Canada’s Second LEED v4 Platinum Home Ideal for Retired Baby Boomers

14 Feb 2018

The Canada Green Building Council® (CaGBC) congratulates Quebec homeowners Pierre Chevrier and Suzanne Rhéaume on earning Canada’s second LEED v4 Platinum home certification for L’Heure Bleue. Guided by Quebec LEED Homes Provider Écohabitation, the home is the passion project of the active baby boomer couple, who decided that their ideal retirement residence would be a sustainable space where they could age “gracefully and gratefully.”   

Situated in picturesque Charlevoix, QC, along the St. Lawrence River, L’Heure Bleue is a 2,350 sq.ft. Modern Farmhouse Revival that sits on more than two acres of coastal property and is part of a UNESCO biosphere reserve. Awarded Platinum certification under LEED v4 BD+C: Homes, the project incorporates a design that was meant to be adaptive and fit changing mobility and accessibility needs, with every aspect focused on ecological awareness, sustainable materials and environmental management, both indoors and outdoors.

After just seven months of living in their new home, the couple is also already seeing much lower operational costs for hydro and water consumption, and health benefits due to an indoor environment with clean air quality and no VOC emissions, natural lighting and air circulation. Their hydro bill of less than $60 a month is a fraction of the cost incurred at their previous home, and despite using their heat pump and air conditioning infrequently, the house is kept cool during the summer and comfortably warm without overheating during the -34o C winters.

After looking at a variety of sustainable building options and rating systems, Chevrier and Rhéaume say they chose LEED v4 for its strong holistic approach toward a healthy and autonomous lifestyle, which fit in with their priorities.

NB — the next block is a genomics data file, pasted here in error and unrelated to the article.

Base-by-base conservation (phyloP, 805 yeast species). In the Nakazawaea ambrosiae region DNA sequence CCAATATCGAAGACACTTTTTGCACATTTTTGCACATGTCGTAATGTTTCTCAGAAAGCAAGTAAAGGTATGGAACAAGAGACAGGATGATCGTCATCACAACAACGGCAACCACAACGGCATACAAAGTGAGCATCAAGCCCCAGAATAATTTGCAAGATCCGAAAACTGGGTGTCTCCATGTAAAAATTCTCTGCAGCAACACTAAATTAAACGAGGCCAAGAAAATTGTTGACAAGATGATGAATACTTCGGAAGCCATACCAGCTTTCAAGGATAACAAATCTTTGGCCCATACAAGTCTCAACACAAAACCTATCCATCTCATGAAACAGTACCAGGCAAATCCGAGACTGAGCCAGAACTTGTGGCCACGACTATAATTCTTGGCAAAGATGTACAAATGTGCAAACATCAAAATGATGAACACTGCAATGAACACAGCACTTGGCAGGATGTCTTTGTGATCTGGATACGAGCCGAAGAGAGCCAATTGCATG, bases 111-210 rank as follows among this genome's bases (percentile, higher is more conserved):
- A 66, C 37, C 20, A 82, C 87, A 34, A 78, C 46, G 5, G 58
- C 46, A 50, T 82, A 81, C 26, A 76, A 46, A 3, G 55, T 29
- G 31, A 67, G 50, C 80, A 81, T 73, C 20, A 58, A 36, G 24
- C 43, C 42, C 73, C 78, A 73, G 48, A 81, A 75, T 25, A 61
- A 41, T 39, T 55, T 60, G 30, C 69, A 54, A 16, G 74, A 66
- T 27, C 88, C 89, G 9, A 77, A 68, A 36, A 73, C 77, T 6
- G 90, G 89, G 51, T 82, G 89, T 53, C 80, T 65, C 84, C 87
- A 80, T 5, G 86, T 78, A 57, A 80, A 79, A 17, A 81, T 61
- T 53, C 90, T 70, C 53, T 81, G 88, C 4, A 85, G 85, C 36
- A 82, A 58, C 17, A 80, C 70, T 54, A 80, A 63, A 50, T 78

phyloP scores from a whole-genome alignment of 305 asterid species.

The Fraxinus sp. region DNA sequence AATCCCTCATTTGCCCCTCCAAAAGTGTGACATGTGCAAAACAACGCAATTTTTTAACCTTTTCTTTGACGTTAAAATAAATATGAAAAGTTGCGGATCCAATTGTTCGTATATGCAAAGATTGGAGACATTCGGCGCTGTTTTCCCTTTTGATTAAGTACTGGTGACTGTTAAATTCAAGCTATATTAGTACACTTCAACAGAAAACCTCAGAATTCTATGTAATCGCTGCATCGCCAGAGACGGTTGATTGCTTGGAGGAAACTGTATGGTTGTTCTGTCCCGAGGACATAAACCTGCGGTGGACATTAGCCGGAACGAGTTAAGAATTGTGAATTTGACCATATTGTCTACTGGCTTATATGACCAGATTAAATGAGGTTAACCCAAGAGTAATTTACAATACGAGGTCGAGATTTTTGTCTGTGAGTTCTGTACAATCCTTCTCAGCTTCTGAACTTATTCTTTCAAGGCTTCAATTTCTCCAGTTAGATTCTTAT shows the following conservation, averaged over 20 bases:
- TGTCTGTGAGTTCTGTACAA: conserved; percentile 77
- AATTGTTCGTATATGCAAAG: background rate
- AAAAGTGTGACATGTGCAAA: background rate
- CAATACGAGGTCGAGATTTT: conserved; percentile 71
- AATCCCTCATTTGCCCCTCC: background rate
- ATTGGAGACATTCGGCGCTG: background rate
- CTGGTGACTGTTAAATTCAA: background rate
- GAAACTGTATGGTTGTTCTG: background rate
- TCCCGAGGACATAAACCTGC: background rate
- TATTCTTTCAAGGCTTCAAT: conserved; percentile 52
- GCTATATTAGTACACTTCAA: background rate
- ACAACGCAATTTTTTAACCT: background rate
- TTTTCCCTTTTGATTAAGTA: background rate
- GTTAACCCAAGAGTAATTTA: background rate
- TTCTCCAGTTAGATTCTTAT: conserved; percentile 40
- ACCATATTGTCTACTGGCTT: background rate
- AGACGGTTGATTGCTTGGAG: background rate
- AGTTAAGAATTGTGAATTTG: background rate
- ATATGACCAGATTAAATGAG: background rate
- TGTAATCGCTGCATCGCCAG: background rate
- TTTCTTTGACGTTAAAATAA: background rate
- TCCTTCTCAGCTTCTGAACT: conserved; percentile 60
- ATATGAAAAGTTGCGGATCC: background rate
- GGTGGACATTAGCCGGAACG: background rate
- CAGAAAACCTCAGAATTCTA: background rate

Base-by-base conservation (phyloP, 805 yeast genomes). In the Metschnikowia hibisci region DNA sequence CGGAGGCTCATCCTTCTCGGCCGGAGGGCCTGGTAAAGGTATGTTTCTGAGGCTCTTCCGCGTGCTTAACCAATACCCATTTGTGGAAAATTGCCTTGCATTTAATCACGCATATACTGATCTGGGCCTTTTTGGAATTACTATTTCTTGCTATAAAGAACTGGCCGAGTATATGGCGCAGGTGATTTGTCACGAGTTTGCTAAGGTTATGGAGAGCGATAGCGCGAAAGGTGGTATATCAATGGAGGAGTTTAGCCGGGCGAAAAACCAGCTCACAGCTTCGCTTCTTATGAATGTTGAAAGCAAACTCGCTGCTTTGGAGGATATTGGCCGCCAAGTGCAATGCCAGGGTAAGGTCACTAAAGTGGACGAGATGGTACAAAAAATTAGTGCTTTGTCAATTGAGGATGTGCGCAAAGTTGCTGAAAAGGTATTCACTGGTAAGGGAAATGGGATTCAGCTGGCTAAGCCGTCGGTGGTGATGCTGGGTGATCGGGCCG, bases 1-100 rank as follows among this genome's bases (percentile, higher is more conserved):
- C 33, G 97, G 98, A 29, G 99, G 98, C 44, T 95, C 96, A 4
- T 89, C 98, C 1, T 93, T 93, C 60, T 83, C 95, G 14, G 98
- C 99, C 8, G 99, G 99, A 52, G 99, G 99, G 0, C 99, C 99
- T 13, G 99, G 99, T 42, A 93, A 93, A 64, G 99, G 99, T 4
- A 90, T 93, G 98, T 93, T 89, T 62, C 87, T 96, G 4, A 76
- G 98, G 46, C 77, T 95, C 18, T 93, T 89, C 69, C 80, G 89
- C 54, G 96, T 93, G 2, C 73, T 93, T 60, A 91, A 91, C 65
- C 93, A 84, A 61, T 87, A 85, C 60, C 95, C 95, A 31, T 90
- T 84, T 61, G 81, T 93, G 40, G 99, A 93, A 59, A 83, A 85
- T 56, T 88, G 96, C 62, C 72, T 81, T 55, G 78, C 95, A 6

“LEED v4 convinced me that my home would be adapted not only to my personal needs for a healthy lifestyle as an active senior, but also as a worthwhile investment I would not regret leaving for our children and grandchildren,” says Rhéaume. “This was a self-build project that became a passion of ours as we networked, researched and rolled-up our sleeves. Achieving the Platinum level is very rewarding, but what is even more gratifying is knowing that this home was a grassroots endeavour. It was built by someone’s Mom and Dad, Grandma and Grandpa. This project proves the value of going for LEED v4.”

In addition, the marketability and sales appeal of these green features represents an increase in market value.

“The L’Heure Bleue project is an excellent example of why LEED works for homeowners. It provides a solid template and set of guidelines for going green, and understands the value and importance of the unique needs that homeowners have,” says Mark Hutchinson, Vice President of Green Building Programs, CaGBC. “While other rating systems focus on one or two specific aspects of sustainability, LEED looks at a home from all angles – allowing not just for energy and water savings, but a healthy and fresh indoor environment that will leave a lasting impact. 

The home also provided a learning opportunity for all involved, including the local tradespeople that were hired to handle various aspects of construction. When they were verifying products used and installation management procedures, Chevrier and Rhéaume say that contractors were surprised to realize they were often already using green products or methods.

CAGBC | http://www.cagbc.org